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Top Ten in junk science in 2016?


‘Tis the season of Top Tens. From the American Council on Science and Health here’s the first we got:

#8. JAMA goes political. The Journal of the American Medical Association continues gambling with its reputation. This year, it published an article by President Barack Obama, in which he analyzed and applauded the impact of his own healthcare policy. The article was essentially not peer reviewed and met the very definition of a conflict of interest. Current Biology also made an unfortunate foray into politics. The journal published a hysterical article on the scientific consequences of Brexit.

Sure, scientists should contribute to the political process. But scientists who do should spend as much time understanding the issues as they do understanding issues in their own fields.

And, gosh. Why make the peer review problem seem like a bigger disaster than we already know it is, just from within the fields?

And Brexit? It’s amazing the amount of nonsense that has been written on that subject that would easily be cured by listening carefully to a history of the English-speaking peoples.* Would the same scientists have paid so little attention to fundamental analyses in their own fields?*

#7. Several cities pass a soda tax. “Big Soda” has been demonized as the new “Big Tobacco.” While there is no such thing as smoking in moderation, a person certainly can consume soda in moderation. Yet, common sense failed to convince voters in several U.S. cities, which implemented taxes on soda and sugary drinks. Of course, fruity yogurt, mangos, grape juice, and vanilla lattes all have about as much, if not more, sugar as soda, but pesky facts didn’t matter in these politically motivated campaigns. More.

Soda taxes are part of a new wave of legislation based on the idea that humans have evolved so as to need coercion. That is one of the many outcomes of naturalism in public policy. Stock up and save.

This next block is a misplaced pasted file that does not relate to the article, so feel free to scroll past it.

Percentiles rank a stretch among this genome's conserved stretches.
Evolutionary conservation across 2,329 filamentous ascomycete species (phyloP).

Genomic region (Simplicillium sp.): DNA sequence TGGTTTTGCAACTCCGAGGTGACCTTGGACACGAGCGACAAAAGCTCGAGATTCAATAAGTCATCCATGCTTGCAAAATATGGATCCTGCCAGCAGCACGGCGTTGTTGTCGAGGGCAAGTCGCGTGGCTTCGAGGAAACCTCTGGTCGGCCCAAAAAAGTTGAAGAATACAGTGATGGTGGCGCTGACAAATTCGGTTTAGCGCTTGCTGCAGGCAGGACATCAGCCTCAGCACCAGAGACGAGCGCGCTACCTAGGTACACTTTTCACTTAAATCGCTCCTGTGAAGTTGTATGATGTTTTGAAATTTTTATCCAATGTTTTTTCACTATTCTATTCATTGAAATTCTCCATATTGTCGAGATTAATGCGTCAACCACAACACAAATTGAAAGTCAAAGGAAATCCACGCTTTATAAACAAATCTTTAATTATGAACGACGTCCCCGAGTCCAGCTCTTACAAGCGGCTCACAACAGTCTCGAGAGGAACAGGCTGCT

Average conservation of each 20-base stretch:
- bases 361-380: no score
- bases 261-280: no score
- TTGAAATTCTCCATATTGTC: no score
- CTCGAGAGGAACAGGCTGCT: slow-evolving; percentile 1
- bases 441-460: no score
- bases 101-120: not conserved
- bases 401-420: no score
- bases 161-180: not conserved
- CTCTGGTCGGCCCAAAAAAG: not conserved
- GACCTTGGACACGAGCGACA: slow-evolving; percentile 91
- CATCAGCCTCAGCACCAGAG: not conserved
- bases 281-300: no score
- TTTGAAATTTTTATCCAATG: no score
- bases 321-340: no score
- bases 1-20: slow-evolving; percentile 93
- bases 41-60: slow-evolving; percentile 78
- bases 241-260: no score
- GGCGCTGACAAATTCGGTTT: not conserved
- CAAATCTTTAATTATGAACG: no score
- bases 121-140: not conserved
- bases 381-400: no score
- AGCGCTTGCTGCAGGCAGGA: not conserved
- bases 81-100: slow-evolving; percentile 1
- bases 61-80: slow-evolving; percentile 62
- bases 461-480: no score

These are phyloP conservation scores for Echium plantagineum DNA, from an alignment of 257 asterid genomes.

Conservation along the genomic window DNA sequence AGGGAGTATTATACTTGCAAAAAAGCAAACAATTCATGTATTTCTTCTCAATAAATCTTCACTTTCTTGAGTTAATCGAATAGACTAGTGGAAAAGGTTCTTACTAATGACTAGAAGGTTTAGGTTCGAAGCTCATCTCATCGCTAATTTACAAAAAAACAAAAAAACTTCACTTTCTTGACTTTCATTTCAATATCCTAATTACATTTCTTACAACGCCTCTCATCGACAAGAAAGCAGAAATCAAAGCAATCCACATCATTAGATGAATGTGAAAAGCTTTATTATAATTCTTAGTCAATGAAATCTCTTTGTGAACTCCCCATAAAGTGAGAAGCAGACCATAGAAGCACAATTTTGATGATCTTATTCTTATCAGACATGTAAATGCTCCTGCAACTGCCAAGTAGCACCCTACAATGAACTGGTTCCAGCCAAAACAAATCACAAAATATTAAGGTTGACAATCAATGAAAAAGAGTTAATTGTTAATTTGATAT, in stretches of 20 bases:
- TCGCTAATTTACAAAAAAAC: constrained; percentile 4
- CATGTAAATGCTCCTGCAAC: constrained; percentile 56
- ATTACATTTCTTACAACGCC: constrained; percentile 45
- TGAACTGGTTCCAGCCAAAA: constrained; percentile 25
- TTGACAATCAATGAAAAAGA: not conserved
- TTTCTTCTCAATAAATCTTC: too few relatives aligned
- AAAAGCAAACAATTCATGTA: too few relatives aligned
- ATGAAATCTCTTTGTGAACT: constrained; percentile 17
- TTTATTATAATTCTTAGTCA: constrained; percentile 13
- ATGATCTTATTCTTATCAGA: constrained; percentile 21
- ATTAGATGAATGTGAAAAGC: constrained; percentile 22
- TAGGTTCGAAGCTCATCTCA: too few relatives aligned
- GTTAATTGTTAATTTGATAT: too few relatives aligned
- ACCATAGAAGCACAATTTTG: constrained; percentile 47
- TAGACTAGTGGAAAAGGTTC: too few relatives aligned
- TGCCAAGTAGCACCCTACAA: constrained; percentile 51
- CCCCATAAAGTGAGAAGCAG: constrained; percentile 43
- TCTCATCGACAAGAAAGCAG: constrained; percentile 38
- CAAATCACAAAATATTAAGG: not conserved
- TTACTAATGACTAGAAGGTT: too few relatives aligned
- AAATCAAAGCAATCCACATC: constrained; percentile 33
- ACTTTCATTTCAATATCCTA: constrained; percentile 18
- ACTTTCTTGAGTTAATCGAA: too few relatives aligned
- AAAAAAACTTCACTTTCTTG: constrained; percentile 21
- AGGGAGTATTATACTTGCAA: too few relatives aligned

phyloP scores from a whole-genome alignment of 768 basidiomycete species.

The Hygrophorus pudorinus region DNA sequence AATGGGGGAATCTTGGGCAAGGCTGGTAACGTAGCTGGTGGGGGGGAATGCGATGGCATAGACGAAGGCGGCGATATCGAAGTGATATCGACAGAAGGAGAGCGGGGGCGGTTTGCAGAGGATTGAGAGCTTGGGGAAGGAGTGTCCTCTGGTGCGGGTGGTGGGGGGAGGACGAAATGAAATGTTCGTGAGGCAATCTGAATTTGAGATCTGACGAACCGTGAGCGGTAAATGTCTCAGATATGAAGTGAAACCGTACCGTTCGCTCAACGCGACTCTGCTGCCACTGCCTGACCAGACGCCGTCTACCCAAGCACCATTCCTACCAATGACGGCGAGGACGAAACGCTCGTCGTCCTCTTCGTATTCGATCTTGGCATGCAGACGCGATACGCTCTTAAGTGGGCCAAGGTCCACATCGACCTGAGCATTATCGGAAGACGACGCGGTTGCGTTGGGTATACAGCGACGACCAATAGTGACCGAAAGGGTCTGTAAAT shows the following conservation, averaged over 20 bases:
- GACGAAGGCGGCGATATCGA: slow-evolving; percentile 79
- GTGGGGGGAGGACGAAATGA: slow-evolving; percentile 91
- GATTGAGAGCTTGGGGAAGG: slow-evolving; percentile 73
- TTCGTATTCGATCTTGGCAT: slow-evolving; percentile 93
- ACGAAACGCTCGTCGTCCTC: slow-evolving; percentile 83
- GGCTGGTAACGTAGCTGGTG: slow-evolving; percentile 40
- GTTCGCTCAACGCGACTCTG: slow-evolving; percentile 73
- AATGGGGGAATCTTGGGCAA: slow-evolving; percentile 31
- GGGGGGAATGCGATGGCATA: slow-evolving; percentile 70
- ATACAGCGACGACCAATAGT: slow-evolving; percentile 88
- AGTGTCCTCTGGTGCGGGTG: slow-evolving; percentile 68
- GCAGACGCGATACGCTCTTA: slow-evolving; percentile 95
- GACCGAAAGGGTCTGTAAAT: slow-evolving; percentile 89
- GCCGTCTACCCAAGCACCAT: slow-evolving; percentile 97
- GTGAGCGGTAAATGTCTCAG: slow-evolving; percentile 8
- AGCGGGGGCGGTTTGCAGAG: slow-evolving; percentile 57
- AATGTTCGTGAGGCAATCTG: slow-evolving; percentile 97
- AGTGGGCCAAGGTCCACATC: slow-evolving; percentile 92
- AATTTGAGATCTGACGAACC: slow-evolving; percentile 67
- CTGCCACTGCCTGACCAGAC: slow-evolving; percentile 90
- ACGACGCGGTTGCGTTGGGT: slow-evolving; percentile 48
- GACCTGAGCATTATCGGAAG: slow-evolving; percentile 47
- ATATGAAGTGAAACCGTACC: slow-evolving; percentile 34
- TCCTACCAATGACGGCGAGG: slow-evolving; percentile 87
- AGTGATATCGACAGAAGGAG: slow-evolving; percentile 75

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Rant: For the most part, the English-speaking peoples (probably mainly due to the inheritance of English Common Law, not the language after whom we are named) are not usually in need of salvation by overruling authorities.

Study our systems, critique them by all means. But, as I told a middle Eastern commentator recently, please save the hysteria for peoples who are engaged in total war against their next-door neighbours.

There has not been a war fought in North America north of the Rio Grande since 1865. Is that an accident? Or do we maybe know something after all?  Thought: Are we evidence that evolution happens?

See also: Peer review “unscientific”: Tough words from editor of Nature


Evolutionary biologist: Humans evolved to need coercion Evolutionary biologist: Humans evolved to need coercion. (He was writing about taxes on giner ale …)

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Bob O'H A person can be arrested in the States for public intoxication. Would you recommend the same for anyone who is overweight? Silver Asiatic
On #7, it's worth noting that taxes on alcohol is effective in limiting consumption, so why shouldn't it be an effective intervention against obesity? Drinking in moderation is possible, but that still doesn't mean using taxes to reduce consumption won't be a good idea. Yes, some people who drink sodas in moderation may suffer, but is that a greater cost than the effects of obesity (both on individuals and society)? Bob O'H

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